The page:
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I spent Sunday installing cat doors so the boys could go out and play on the hillside. They choose not to, since it’s cold and windy out but inside they can lie in a warm sunbeam as Bast intended. Still, it’s good to have the option, and I’m sure they’ll use it. Probably in the spring. For the nonce, however, the squirrels are safe.

Something that almost came up before, so I thought I’d mention it and get it out of the way: I stopped doing formal reviews years ago and these days I don’t review that much, and when I do, I don’t review books by people I know personally. That is, friends. The reason is simple: I value the friendship more than the urge to voice an opinion. I make an exception for Parke Godwin mostly because 1) there was little chance of my NOT liking something he’d written. He was and remains one of my favorites and 2) Despite his better than decent career, I still consider him underrated, and anything that gets the word out is a good thing. In contrast to another book I’m reading. By a friend, and a very good writer, but this is early work and while not bad, should have been cut by at least a quarter. Very wordy, and believe me, I know wordy, being guilty of it myself on occasion. (Pause now for the Muse to stop laughing).

Anyway, I won’t review it because there’s little point in criticizing someone for something they used to do. And I value the friendship more than etc. Just so you know.

I was shocked to hear of David Bowie’s passing. He wasn’t that old and I had no idea he was ill. It’s impossible to overemphasize the influence the man had and continued to have on popular music since I was aware of music as a separate thing. “Ziggy Stardust and the Spiders From Mars” was the soundtrack of my college years, and it feels like the passing of an era.

RIP Ratstein

Yoshino-1On top of everything else we’ve had to deal with lately—there’s more, there always is, and lately a LOT more—we’ve had a rat living behind our dishwasher for the past three months. We’re not entirely sure how it got there—it didn’t come through the attic and down the wall. We strongly suspect it was one brought in by our cats to play with, because they’re both strong hunters but only one knows what to do with prey once it’s caught, and he only goes after smaller mice and lizards. Sheffield is the bigger, better hunter, but he hasn’t a clue what to do after catching prey because, to him, everything is a cat toy, so he brings them in to have some fun. So far we’ve removed three chipmunks, a mouse, and a cardinal from the house, but this one eluded us. This wouldn’t have happened in the old days with the late lamented Valentine. He was a killer. If he caught something, he ate it, and at most we—by which I mean me–would now and again be called upon to clean up the crime scene, but never to capture something he had decided to let go. Valentine wasn’t into catch and release.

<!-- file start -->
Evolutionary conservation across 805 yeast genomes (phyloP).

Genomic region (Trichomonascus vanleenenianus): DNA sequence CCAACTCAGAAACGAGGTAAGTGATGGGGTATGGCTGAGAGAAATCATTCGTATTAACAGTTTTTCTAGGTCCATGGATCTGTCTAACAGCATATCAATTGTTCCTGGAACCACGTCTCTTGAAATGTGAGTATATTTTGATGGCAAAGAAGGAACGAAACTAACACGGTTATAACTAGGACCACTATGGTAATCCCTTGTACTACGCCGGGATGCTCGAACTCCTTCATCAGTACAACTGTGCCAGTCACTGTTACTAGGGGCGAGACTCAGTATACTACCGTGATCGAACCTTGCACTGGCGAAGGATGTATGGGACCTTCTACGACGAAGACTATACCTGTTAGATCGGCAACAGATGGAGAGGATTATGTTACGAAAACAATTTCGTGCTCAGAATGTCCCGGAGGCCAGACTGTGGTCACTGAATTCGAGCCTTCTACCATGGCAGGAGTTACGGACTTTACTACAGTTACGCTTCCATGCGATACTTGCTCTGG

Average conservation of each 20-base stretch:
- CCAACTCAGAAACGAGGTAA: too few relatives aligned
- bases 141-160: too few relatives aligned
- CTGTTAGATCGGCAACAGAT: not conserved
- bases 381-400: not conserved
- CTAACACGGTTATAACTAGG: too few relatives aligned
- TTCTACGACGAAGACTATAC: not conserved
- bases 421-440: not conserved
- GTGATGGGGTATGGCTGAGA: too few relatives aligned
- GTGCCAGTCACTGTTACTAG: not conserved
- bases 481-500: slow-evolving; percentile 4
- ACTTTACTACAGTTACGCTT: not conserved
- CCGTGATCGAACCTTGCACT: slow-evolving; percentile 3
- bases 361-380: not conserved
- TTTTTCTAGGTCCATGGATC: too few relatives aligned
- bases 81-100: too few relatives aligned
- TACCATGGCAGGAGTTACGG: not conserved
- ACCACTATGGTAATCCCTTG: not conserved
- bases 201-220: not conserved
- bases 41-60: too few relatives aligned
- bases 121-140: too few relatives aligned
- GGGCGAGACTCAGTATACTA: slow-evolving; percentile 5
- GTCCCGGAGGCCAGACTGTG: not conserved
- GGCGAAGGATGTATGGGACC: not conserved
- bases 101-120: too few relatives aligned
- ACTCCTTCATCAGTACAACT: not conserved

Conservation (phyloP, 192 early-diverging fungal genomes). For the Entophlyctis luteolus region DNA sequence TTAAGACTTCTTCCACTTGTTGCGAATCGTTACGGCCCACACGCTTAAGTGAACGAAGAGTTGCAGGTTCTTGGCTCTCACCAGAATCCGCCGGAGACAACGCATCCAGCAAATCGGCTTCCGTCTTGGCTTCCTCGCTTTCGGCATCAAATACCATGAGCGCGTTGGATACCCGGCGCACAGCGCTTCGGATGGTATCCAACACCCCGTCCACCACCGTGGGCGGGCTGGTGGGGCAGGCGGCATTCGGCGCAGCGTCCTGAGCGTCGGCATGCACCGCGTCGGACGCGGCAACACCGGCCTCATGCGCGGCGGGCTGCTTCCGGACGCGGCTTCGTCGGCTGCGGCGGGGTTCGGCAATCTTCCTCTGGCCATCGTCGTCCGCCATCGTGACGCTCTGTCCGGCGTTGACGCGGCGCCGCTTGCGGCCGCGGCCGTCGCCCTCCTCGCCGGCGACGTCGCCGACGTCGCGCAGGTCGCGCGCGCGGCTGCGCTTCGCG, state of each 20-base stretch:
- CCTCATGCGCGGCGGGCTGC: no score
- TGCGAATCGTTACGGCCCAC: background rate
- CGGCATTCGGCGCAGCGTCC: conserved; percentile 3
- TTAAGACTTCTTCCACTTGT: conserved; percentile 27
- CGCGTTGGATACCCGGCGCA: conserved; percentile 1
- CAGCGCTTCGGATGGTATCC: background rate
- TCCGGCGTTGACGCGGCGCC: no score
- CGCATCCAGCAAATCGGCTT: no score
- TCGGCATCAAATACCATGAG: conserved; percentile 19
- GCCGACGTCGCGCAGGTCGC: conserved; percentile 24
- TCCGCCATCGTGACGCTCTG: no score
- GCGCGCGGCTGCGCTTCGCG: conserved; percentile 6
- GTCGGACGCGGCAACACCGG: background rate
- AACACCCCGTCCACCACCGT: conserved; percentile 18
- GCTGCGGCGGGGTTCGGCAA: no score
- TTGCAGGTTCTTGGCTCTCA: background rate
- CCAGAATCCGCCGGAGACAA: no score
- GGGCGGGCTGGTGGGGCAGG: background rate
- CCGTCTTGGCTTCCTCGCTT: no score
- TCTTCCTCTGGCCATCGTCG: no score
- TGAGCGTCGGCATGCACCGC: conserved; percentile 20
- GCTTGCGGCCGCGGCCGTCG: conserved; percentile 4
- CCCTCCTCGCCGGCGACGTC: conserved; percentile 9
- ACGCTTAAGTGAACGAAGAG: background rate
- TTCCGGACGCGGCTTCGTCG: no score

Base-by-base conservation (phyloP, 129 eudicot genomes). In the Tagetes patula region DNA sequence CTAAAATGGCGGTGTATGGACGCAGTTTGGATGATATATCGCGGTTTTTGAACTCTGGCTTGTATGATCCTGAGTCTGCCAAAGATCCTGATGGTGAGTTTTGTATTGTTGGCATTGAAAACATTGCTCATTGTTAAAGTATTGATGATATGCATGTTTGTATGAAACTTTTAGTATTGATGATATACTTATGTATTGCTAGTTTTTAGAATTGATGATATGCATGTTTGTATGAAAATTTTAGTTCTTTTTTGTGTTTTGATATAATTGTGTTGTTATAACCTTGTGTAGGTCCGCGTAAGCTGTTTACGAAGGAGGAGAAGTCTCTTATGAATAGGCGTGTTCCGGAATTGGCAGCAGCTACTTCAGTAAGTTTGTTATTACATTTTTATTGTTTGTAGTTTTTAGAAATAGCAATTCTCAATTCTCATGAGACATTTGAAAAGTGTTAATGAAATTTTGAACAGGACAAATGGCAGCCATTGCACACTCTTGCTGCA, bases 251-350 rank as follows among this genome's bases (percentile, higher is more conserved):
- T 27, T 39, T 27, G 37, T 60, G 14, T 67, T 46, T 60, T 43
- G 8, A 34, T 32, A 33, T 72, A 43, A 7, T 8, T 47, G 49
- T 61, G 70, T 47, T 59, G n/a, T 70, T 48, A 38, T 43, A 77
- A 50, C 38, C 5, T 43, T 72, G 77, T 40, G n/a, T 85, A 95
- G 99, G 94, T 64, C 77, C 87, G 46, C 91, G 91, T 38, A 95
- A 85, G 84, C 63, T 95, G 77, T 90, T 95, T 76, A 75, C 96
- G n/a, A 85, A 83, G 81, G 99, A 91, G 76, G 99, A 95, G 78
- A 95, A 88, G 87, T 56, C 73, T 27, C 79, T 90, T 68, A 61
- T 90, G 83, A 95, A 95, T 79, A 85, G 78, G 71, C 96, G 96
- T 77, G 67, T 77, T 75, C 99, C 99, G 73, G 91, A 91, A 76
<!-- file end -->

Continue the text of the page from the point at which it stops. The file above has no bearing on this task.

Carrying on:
I grew up in a small town and lived mostly in old drafty Victorian-era houses. Now and again we had to deal with rats and mice. It came with the territory. There wasn’t a great deal to it—bait a snap-trap, every now and then check and remove the bodies. Reset. Repeat. This rat wasn’t playing. Continue reading